May 20 2008

The Washington Post’s series on childhood obesity

My mailbox is flooded this week with notices about the Washington Post’s front-page series on childhood obesity, in so many parts that it’s hard to keep up with. The series will run all week, apparently. Here’s are the starter links for the multiple stories on Sunday, May 18, for those on Monday, May 19, and for those on Tuesday, May 20. I’ll add the others later, but you have to scroll around to find all the parts. One, well hidden, was sent to me by Mike Pertschuk, who was the head of the Federal Trade Commission (FTC) in 1978 when it tried to regulate food marketing to kids. One reason his efforts failed was opposition from the Washington Post. Here is its 1978 editorial ridiculing the FTC for even suggesting that food marketing might have something to do with childhood obesity. Times have changed and let’s hope the FTC has another chance to deal with this question.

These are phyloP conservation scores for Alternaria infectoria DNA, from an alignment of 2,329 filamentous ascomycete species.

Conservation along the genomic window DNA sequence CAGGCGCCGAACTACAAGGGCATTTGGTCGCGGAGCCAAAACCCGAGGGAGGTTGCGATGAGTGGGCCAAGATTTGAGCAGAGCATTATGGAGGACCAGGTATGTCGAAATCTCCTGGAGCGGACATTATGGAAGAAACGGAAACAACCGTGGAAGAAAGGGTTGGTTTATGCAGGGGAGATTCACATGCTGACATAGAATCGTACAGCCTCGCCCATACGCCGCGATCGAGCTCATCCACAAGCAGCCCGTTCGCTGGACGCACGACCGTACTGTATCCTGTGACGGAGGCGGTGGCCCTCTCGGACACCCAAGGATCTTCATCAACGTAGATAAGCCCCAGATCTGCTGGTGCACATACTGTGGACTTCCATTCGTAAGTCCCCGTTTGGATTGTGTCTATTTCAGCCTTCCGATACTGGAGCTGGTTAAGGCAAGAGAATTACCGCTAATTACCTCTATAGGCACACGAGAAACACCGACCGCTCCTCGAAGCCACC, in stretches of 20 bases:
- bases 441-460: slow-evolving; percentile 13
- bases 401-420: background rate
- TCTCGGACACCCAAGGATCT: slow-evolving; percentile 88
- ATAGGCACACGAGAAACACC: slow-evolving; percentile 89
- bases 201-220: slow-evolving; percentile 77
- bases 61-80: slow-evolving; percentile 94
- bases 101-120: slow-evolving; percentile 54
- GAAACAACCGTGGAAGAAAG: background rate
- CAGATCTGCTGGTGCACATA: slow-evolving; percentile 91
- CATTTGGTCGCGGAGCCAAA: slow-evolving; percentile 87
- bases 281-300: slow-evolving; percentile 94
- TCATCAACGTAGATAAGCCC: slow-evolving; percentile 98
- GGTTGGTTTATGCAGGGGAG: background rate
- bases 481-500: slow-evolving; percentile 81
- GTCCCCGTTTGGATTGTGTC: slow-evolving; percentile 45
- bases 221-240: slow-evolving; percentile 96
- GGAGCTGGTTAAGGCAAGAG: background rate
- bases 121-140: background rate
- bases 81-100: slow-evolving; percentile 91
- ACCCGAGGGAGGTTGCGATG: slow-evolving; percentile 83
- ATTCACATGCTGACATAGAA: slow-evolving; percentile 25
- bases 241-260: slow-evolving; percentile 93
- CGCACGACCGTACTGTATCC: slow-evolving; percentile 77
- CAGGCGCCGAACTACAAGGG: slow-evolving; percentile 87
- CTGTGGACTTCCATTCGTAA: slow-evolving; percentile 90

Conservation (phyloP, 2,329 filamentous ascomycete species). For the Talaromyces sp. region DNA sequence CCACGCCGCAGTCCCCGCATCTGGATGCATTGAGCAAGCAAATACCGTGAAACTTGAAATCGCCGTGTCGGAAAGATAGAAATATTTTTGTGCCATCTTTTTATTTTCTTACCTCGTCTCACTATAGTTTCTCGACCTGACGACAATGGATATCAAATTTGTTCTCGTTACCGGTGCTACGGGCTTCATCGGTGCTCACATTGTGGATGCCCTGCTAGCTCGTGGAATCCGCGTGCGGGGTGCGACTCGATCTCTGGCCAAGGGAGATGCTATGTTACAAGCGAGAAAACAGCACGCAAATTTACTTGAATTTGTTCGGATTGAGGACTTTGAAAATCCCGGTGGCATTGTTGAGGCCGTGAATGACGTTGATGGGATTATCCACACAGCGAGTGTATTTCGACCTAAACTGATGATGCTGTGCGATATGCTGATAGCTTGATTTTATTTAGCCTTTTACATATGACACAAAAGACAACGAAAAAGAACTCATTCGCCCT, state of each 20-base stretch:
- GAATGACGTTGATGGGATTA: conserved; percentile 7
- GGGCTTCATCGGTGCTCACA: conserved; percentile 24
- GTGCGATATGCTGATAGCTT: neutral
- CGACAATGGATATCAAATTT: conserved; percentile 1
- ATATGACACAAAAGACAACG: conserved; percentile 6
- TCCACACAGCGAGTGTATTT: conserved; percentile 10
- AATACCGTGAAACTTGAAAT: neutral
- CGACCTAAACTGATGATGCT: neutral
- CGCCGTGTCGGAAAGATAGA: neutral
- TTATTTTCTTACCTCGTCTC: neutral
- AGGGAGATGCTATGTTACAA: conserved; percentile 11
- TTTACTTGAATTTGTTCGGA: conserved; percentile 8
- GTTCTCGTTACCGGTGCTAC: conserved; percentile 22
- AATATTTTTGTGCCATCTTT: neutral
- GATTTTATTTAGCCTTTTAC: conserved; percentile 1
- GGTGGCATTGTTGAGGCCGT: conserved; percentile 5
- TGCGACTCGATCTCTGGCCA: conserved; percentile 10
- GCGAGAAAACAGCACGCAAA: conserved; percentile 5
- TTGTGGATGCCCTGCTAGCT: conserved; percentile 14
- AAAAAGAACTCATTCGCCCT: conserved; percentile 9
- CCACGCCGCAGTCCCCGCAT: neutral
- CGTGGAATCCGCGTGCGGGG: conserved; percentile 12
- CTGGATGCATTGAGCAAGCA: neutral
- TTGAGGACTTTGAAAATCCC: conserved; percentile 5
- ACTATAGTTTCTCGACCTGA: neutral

Here’s the link to Wednesday, May 21And the one to Thursday, May 22.

  • Mark

    Very funny … but you’re mischaracterizing the 1978 proposal. It was more aimed at tooth decay, not childhood obesity. Kids weren’t fat in 1978 — that was still well over the horizon.

    It’s not clear that regulating ads for sugary foods would have helped. Kids are fat more from fatty, calorie dense foods than from breakfast cereals. If only kids ate “meals” like breakfast, lunch, and dinner these days — they graze all day long now. And breakfast cereal is not what they snack on.